Grosse Pointe ShoresJanuary 23, 2013
Shores council looks at modified open-house sign ordinance
By K. Michelle Moran
C & G Staff Writer
GROSSE POINTE SHORES — Real estate salespeople might be able to better direct prospective homeowners to residences that are for sale in time for the spring housing season.
During a Jan. 15 City Council meeting, officials again discussed possibly amending the city’s sign ordinance to allow open-house directional signs for a limited time period on Sunday afternoons. Although some residents have voiced opposition to the proposal, fearing it might negatively impact the community’s beauty and property values, real estate professionals have been asking the council to consider a change in their rules so that they can better advertise properties for sale and point to the location of such homes.
Ambassador Committee Chair D.J. Boehm said there were only about 15 homes on the market in the city as of the meeting — a reduction of roughly 50 percent from last February.
“There are not nearly as many homes for sale,” she told the council.
Still, real estate professionals say they’re at a disadvantage in the Shores because the city only allows residents to have a single “For Sale” sign on their own front lawn.
Chace Wakefield of Bolton-Johnston Associates of Grosse Pointe is the current vice president of the Grosse Pointe Board of Realtors. He’s also a Shores resident, so, he said, “Of course I want to see the Shores thrive.”
Based on feedback from real estate sales professionals and residents, he said the Ambassador Committee is proposing a compromise to an earlier sign ordinance amendment under review. Wakefield said they’re asking for signs only on Sundays from 1:30-4:30 p.m. — a reduction from the original six-hour window they had been seeking — and restricting the signs strictly to the directional arrow variety, to guide potential buyers to the homes in question. Real estate salespeople would be required to obtain permission from homeowners before they could post signs on private property, and no signs would be placed in the Lake Shore medians, he said. The city would be able to assess whatever fines or penalties officials deemed appropriate for any real estate salespeople who didn’t comply with the rules, including sign removal.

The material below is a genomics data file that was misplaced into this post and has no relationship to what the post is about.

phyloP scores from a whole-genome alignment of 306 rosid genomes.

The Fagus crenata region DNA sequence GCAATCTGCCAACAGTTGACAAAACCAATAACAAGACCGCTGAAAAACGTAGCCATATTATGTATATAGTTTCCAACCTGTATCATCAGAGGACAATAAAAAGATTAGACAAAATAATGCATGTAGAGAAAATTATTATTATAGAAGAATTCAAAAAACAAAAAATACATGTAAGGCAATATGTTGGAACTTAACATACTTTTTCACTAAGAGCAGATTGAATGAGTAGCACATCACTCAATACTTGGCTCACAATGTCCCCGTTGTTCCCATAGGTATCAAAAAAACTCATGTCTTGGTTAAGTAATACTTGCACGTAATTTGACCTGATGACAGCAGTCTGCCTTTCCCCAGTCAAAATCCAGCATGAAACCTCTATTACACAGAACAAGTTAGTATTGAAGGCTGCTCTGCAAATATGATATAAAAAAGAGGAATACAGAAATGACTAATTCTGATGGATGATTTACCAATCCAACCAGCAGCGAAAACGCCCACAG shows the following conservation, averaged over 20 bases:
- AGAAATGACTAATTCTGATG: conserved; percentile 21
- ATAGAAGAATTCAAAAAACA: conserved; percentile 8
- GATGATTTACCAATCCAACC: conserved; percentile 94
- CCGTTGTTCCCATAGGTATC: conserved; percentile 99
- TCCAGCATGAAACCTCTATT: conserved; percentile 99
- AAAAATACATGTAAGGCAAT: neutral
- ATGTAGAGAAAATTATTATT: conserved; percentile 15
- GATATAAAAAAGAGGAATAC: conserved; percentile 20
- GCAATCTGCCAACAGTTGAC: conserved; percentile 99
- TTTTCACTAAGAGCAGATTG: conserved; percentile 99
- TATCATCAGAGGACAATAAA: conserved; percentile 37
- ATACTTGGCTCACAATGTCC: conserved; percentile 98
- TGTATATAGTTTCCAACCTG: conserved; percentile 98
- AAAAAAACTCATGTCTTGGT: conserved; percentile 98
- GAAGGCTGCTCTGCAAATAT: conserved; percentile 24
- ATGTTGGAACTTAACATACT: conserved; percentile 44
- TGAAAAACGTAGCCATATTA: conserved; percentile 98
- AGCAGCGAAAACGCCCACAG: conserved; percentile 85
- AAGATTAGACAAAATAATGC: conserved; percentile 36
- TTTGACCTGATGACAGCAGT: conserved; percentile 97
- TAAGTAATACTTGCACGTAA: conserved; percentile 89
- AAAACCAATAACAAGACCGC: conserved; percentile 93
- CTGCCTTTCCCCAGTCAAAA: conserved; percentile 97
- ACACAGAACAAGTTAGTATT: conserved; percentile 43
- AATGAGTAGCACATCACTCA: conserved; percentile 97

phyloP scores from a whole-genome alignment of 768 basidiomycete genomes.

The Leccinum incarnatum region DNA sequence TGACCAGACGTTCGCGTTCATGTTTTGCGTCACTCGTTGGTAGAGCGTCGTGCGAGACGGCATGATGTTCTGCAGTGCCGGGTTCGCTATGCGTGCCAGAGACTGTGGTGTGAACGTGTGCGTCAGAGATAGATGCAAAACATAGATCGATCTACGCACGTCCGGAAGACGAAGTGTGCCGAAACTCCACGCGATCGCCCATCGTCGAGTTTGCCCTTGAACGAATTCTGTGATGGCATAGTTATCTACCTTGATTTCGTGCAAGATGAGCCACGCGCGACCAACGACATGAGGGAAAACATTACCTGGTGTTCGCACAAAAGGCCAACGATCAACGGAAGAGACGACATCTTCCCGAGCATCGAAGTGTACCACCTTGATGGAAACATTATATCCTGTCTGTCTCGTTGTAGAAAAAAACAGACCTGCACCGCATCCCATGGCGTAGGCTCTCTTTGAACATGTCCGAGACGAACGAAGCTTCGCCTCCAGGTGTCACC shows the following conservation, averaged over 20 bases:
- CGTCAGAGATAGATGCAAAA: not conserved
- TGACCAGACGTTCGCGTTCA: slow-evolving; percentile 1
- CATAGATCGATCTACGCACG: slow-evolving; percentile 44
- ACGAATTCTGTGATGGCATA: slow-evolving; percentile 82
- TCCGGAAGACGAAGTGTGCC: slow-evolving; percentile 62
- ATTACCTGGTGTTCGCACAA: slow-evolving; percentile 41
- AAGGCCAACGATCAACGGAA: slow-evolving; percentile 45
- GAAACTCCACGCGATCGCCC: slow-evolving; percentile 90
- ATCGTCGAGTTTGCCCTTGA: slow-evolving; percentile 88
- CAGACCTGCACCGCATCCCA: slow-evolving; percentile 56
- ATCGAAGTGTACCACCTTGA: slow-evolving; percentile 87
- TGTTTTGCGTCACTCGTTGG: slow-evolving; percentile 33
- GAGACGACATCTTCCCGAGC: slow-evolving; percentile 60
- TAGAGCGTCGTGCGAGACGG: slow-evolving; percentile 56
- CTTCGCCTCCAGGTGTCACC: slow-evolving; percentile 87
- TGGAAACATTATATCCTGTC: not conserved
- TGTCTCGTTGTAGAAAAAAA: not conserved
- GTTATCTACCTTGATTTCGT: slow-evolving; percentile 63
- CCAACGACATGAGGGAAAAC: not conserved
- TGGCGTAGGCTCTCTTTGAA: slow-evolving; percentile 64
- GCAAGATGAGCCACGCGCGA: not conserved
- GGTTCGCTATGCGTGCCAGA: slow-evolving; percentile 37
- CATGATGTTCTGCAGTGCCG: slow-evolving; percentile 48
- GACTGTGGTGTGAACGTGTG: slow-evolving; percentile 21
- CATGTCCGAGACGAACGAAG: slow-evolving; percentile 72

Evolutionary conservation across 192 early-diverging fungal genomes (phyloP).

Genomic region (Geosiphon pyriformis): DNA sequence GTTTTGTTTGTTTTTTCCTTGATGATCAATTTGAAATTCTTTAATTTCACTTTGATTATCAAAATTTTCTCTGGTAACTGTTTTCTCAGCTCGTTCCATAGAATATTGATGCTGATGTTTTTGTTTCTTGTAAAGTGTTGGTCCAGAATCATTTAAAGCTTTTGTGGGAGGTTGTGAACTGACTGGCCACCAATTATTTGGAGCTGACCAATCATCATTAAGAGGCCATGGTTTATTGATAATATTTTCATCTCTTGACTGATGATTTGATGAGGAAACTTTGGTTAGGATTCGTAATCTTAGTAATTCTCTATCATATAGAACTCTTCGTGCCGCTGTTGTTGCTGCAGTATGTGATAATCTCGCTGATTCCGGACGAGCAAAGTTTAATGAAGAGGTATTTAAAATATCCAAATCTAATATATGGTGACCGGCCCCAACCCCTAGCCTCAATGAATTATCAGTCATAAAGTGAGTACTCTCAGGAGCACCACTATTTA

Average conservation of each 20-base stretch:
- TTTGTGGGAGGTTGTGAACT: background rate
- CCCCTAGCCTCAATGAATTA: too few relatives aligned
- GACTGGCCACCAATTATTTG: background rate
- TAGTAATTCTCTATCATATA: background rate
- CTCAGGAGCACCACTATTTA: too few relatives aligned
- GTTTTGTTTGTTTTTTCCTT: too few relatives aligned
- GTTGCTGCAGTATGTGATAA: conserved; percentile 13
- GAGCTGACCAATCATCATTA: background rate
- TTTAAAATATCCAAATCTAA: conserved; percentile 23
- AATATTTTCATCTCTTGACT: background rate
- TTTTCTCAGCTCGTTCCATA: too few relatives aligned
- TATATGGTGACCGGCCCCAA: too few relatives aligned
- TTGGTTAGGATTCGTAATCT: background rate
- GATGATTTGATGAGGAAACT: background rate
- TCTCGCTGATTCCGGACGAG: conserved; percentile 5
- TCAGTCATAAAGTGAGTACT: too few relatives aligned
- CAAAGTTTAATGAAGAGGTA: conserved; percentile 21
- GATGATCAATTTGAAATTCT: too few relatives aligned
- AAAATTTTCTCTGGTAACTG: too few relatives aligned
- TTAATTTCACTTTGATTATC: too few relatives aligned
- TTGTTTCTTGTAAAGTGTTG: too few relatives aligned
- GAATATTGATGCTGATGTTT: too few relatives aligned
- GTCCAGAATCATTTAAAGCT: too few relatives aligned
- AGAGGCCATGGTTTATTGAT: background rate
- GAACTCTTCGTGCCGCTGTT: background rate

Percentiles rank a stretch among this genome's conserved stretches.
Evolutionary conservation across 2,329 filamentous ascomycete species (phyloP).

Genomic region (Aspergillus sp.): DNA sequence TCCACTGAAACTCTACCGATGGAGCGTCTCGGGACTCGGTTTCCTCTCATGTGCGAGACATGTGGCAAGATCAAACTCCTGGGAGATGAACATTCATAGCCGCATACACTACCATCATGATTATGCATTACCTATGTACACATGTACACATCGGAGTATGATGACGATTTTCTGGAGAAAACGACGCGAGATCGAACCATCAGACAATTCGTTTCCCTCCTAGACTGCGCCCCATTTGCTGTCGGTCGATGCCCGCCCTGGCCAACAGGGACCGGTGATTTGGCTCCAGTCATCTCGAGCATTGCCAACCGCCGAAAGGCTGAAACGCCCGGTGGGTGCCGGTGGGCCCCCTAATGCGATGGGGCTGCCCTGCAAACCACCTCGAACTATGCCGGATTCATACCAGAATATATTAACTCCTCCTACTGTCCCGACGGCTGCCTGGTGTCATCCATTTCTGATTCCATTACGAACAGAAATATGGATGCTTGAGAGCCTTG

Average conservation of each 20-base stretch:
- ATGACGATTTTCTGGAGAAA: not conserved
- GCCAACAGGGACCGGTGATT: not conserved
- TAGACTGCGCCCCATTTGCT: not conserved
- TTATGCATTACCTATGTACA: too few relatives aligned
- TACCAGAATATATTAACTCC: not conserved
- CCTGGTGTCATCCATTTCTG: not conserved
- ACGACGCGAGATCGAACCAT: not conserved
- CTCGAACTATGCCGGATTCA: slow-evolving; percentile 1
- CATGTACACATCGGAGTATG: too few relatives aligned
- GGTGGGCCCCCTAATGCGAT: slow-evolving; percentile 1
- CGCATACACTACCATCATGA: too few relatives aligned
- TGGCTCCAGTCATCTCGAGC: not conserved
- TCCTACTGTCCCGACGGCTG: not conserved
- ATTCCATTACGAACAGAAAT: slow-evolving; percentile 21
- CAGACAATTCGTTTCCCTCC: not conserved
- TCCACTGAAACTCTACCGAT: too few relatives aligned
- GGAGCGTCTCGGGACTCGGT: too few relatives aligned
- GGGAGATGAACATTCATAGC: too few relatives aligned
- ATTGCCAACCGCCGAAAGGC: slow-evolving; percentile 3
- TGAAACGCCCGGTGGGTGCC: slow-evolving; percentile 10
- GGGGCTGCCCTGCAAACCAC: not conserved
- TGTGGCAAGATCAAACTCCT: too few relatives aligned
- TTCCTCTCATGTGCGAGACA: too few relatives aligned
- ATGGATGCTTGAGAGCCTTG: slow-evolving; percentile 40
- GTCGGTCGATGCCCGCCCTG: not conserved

“I would like to see us on equal footing with the other Pointes. … I want to see families moving in,” Wakefield said.
City Council member Bruce Bisballe noted that the property between the sidewalk and the street is private property, even though it’s subject to easement rules, meaning that real estate salespeople would need permission from homeowners for essentially any sign they hoped to put up.
Grosse Pointe Chamber of Commerce Chair Cathy Champion, a Grosse Pointe Farms resident and associate broker with Bolton-Johnston Associates of Grosse Pointe, also urged Shores officials to consider lifting the sign ban. In a letter to the council that she wrote because she was out of town on the date of the meeting, she said the other Pointes all allow such signs.
“Open house signage attracts people and is a positive representation of the housing that is available in the community,” Champion wrote. “Buyers find open houses in a variety of ways. … Some people who aren’t even thinking about buying a house do so as a result of going to see an open house.”
The two-time Grosse Pointe Board of Realtors president said she has more than 37 years of experience in real estate.
Shores resident Vito Cusenza, a real estate salesperson, said three to four directional signs are typical.
“You really need to have some on Lake Shore,” he told the council, saying that if that wasn’t permitted, “you might as well not allow them at all.” Lake Shore is one of the few major streets that runs through the Shores, which is almost exclusively residential.
A real estate professional in attendance at the meeting concurred with her colleagues.
“Having an open house sign … helps sell the house,” she told the council. “It improves the amount of people that come to see your home.”
Boehm said new Shores homeowners have been spending considerable sums making improvements to their properties — something that’s good for the whole city. She’s among those hoping city officials will make it easier to bring new residents to the Shores in the months to come.
The City Council could be considering a proposed sign-ordinance amendment as soon as its next meeting, slated to take place at 7 p.m. Feb. 19 in City Council chambers. For more information, visit the Shores’ website at www.gpshoresmi.gov; meeting agendas typically are posted three days before the meeting date.
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